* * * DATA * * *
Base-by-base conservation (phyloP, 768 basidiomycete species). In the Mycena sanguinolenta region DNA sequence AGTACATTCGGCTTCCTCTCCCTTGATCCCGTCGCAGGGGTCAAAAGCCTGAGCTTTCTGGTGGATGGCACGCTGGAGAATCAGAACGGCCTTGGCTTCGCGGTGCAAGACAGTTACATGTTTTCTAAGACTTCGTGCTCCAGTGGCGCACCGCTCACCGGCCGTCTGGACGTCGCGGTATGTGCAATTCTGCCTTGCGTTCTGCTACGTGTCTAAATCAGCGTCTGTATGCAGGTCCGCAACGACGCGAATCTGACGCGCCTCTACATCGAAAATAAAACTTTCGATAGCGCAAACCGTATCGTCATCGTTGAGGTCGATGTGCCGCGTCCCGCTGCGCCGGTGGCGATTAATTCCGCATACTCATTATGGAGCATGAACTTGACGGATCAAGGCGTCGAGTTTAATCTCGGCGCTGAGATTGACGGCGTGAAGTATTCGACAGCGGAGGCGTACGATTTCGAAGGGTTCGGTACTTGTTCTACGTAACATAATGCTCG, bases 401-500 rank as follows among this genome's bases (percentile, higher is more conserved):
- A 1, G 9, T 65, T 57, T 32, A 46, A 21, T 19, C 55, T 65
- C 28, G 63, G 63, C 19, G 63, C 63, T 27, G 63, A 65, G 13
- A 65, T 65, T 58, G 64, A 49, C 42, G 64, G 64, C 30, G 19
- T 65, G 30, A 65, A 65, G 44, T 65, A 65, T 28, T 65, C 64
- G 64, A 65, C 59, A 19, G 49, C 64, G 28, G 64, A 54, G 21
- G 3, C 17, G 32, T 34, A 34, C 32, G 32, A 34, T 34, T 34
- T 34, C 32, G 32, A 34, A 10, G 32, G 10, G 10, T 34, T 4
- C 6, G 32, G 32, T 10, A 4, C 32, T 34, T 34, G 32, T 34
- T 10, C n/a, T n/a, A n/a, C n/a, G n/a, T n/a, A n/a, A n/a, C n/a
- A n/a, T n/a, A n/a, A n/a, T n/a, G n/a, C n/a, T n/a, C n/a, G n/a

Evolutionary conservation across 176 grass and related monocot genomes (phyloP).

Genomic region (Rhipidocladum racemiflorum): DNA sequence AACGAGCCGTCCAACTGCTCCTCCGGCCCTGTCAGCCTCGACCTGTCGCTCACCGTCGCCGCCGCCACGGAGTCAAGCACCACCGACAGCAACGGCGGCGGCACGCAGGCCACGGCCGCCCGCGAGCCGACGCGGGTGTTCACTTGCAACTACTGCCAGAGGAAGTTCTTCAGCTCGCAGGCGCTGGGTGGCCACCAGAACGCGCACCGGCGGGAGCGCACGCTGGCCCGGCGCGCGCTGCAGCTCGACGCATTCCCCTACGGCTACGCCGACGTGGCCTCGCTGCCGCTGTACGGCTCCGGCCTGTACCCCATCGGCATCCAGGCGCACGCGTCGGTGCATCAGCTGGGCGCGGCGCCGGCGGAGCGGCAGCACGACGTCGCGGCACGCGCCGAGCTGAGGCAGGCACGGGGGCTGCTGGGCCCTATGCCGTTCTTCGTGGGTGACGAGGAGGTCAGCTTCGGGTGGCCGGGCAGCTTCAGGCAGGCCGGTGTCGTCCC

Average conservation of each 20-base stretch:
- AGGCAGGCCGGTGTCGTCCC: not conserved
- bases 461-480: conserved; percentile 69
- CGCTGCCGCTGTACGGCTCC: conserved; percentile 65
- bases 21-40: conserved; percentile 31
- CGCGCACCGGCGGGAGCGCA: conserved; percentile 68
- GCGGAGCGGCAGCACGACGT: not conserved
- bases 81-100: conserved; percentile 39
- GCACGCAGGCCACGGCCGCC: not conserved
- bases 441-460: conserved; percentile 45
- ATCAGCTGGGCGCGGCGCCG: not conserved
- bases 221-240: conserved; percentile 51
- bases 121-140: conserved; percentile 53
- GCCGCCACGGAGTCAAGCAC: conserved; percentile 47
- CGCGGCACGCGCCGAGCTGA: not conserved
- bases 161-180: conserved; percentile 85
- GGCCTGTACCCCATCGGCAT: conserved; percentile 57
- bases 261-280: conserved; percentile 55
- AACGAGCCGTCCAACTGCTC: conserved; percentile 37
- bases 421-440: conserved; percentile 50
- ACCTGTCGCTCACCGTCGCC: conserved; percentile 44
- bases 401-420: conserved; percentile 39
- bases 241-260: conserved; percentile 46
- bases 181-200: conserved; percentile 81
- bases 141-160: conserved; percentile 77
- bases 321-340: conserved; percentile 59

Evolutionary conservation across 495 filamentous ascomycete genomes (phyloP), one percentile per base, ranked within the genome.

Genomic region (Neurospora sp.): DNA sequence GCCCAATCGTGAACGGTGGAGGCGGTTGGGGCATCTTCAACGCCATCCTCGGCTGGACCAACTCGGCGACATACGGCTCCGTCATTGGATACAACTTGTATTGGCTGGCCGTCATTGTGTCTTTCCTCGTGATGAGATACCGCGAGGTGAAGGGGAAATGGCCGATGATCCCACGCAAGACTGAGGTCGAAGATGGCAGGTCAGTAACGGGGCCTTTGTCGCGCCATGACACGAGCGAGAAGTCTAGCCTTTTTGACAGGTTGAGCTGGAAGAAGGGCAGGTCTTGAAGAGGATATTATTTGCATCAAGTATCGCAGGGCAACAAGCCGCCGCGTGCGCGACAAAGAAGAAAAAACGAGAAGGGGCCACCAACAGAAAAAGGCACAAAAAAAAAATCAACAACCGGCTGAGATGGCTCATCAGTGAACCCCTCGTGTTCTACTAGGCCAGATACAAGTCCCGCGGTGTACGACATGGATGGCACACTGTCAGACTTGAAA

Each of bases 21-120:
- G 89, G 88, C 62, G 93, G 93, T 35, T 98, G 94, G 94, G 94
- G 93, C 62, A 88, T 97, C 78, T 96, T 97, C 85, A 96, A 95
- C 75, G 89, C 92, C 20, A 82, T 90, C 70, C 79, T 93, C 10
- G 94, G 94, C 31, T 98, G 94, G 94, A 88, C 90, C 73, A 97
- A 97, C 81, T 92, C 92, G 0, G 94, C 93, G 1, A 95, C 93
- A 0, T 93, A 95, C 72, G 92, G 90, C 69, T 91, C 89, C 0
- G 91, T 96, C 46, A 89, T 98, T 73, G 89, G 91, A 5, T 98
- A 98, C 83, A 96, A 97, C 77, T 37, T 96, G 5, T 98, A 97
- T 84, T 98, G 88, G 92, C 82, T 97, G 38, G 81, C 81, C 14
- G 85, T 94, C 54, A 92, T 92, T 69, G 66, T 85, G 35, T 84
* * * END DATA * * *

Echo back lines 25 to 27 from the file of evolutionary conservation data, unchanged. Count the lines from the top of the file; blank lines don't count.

- bases 221-240: conserved; percentile 51
- bases 121-140: conserved; percentile 53
- GCCGCCACGGAGTCAAGCAC: conserved; percentile 47